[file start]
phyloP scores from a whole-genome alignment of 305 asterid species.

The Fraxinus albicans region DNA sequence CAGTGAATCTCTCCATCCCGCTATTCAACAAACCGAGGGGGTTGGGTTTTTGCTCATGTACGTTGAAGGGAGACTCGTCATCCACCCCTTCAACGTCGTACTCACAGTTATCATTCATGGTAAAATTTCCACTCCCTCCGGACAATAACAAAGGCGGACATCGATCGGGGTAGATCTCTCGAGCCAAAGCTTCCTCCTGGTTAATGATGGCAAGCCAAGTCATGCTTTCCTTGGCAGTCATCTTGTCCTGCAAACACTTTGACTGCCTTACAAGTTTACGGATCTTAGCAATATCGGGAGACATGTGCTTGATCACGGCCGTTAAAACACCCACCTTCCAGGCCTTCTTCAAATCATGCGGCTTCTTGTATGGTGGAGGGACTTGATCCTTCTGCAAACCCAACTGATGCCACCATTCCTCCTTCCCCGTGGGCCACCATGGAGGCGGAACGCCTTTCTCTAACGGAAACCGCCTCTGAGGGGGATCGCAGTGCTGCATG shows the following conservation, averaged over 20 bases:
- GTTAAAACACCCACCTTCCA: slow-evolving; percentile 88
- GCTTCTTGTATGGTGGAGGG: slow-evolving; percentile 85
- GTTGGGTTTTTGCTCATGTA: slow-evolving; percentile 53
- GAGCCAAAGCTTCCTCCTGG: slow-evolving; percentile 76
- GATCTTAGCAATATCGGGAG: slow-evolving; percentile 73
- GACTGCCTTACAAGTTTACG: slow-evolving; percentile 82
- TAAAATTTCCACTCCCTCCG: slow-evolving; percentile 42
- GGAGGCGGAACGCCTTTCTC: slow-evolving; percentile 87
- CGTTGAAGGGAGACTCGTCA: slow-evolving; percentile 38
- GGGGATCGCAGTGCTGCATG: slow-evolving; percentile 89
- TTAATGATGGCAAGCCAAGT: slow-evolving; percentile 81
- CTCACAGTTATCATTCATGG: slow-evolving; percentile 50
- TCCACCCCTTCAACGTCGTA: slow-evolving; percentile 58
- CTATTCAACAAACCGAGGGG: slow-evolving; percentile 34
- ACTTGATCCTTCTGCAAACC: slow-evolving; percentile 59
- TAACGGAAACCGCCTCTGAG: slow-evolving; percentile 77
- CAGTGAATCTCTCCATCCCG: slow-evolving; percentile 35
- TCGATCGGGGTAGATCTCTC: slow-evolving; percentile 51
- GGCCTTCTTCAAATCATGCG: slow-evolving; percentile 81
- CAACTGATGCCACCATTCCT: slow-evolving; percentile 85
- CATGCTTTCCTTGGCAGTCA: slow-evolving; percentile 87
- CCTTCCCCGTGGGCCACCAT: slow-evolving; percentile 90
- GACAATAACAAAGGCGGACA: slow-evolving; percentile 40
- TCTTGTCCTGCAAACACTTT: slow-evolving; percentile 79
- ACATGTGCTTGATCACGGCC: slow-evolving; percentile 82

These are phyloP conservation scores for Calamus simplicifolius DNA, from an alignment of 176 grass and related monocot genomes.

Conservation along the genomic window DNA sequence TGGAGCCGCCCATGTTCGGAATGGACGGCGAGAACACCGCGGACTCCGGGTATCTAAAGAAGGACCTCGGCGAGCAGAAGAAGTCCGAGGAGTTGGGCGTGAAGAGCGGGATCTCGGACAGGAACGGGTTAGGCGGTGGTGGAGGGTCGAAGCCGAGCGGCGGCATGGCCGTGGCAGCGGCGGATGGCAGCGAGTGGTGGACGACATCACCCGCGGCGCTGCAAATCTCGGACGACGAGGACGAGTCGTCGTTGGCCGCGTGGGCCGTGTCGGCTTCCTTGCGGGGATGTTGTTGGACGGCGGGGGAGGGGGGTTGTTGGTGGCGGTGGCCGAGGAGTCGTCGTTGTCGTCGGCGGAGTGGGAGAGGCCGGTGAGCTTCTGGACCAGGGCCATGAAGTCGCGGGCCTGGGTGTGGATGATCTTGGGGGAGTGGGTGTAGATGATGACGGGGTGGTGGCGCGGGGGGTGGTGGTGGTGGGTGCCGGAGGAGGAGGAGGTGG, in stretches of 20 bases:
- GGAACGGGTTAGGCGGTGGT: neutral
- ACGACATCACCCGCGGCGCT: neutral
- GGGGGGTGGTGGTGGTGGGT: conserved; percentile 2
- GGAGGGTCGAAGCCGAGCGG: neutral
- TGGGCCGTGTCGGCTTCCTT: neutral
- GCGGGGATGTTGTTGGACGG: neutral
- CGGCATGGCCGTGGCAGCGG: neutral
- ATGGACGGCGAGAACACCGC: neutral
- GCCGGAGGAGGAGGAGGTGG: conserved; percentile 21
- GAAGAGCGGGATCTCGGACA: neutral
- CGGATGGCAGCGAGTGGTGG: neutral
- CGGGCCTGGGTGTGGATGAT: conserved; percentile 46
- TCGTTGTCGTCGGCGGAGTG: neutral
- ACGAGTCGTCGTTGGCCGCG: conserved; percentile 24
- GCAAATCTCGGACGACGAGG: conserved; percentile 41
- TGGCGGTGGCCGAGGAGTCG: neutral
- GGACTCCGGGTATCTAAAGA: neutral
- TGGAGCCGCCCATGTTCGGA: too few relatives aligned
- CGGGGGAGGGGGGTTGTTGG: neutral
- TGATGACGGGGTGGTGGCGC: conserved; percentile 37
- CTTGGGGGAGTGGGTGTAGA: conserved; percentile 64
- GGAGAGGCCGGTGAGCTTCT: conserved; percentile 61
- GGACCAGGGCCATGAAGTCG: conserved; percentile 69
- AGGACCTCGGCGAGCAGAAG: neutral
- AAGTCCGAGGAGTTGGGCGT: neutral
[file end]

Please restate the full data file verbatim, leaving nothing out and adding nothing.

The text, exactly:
phyloP scores from a whole-genome alignment of 305 asterid species.

The Fraxinus albicans region DNA sequence CAGTGAATCTCTCCATCCCGCTATTCAACAAACCGAGGGGGTTGGGTTTTTGCTCATGTACGTTGAAGGGAGACTCGTCATCCACCCCTTCAACGTCGTACTCACAGTTATCATTCATGGTAAAATTTCCACTCCCTCCGGACAATAACAAAGGCGGACATCGATCGGGGTAGATCTCTCGAGCCAAAGCTTCCTCCTGGTTAATGATGGCAAGCCAAGTCATGCTTTCCTTGGCAGTCATCTTGTCCTGCAAACACTTTGACTGCCTTACAAGTTTACGGATCTTAGCAATATCGGGAGACATGTGCTTGATCACGGCCGTTAAAACACCCACCTTCCAGGCCTTCTTCAAATCATGCGGCTTCTTGTATGGTGGAGGGACTTGATCCTTCTGCAAACCCAACTGATGCCACCATTCCTCCTTCCCCGTGGGCCACCATGGAGGCGGAACGCCTTTCTCTAACGGAAACCGCCTCTGAGGGGGATCGCAGTGCTGCATG shows the following conservation, averaged over 20 bases:
- GTTAAAACACCCACCTTCCA: slow-evolving; percentile 88
- GCTTCTTGTATGGTGGAGGG: slow-evolving; percentile 85
- GTTGGGTTTTTGCTCATGTA: slow-evolving; percentile 53
- GAGCCAAAGCTTCCTCCTGG: slow-evolving; percentile 76
- GATCTTAGCAATATCGGGAG: slow-evolving; percentile 73
- GACTGCCTTACAAGTTTACG: slow-evolving; percentile 82
- TAAAATTTCCACTCCCTCCG: slow-evolving; percentile 42
- GGAGGCGGAACGCCTTTCTC: slow-evolving; percentile 87
- CGTTGAAGGGAGACTCGTCA: slow-evolving; percentile 38
- GGGGATCGCAGTGCTGCATG: slow-evolving; percentile 89
- TTAATGATGGCAAGCCAAGT: slow-evolving; percentile 81
- CTCACAGTTATCATTCATGG: slow-evolving; percentile 50
- TCCACCCCTTCAACGTCGTA: slow-evolving; percentile 58
- CTATTCAACAAACCGAGGGG: slow-evolving; percentile 34
- ACTTGATCCTTCTGCAAACC: slow-evolving; percentile 59
- TAACGGAAACCGCCTCTGAG: slow-evolving; percentile 77
- CAGTGAATCTCTCCATCCCG: slow-evolving; percentile 35
- TCGATCGGGGTAGATCTCTC: slow-evolving; percentile 51
- GGCCTTCTTCAAATCATGCG: slow-evolving; percentile 81
- CAACTGATGCCACCATTCCT: slow-evolving; percentile 85
- CATGCTTTCCTTGGCAGTCA: slow-evolving; percentile 87
- CCTTCCCCGTGGGCCACCAT: slow-evolving; percentile 90
- GACAATAACAAAGGCGGACA: slow-evolving; percentile 40
- TCTTGTCCTGCAAACACTTT: slow-evolving; percentile 79
- ACATGTGCTTGATCACGGCC: slow-evolving; percentile 82

These are phyloP conservation scores for Calamus simplicifolius DNA, from an alignment of 176 grass and related monocot genomes.

Conservation along the genomic window DNA sequence TGGAGCCGCCCATGTTCGGAATGGACGGCGAGAACACCGCGGACTCCGGGTATCTAAAGAAGGACCTCGGCGAGCAGAAGAAGTCCGAGGAGTTGGGCGTGAAGAGCGGGATCTCGGACAGGAACGGGTTAGGCGGTGGTGGAGGGTCGAAGCCGAGCGGCGGCATGGCCGTGGCAGCGGCGGATGGCAGCGAGTGGTGGACGACATCACCCGCGGCGCTGCAAATCTCGGACGACGAGGACGAGTCGTCGTTGGCCGCGTGGGCCGTGTCGGCTTCCTTGCGGGGATGTTGTTGGACGGCGGGGGAGGGGGGTTGTTGGTGGCGGTGGCCGAGGAGTCGTCGTTGTCGTCGGCGGAGTGGGAGAGGCCGGTGAGCTTCTGGACCAGGGCCATGAAGTCGCGGGCCTGGGTGTGGATGATCTTGGGGGAGTGGGTGTAGATGATGACGGGGTGGTGGCGCGGGGGGTGGTGGTGGTGGGTGCCGGAGGAGGAGGAGGTGG, in stretches of 20 bases:
- GGAACGGGTTAGGCGGTGGT: neutral
- ACGACATCACCCGCGGCGCT: neutral
- GGGGGGTGGTGGTGGTGGGT: conserved; percentile 2
- GGAGGGTCGAAGCCGAGCGG: neutral
- TGGGCCGTGTCGGCTTCCTT: neutral
- GCGGGGATGTTGTTGGACGG: neutral
- CGGCATGGCCGTGGCAGCGG: neutral
- ATGGACGGCGAGAACACCGC: neutral
- GCCGGAGGAGGAGGAGGTGG: conserved; percentile 21
- GAAGAGCGGGATCTCGGACA: neutral
- CGGATGGCAGCGAGTGGTGG: neutral
- CGGGCCTGGGTGTGGATGAT: conserved; percentile 46
- TCGTTGTCGTCGGCGGAGTG: neutral
- ACGAGTCGTCGTTGGCCGCG: conserved; percentile 24
- GCAAATCTCGGACGACGAGG: conserved; percentile 41
- TGGCGGTGGCCGAGGAGTCG: neutral
- GGACTCCGGGTATCTAAAGA: neutral
- TGGAGCCGCCCATGTTCGGA: too few relatives aligned
- CGGGGGAGGGGGGTTGTTGG: neutral
- TGATGACGGGGTGGTGGCGC: conserved; percentile 37
- CTTGGGGGAGTGGGTGTAGA: conserved; percentile 64
- GGAGAGGCCGGTGAGCTTCT: conserved; percentile 61
- GGACCAGGGCCATGAAGTCG: conserved; percentile 69
- AGGACCTCGGCGAGCAGAAG: neutral
- AAGTCCGAGGAGTTGGGCGT: neutral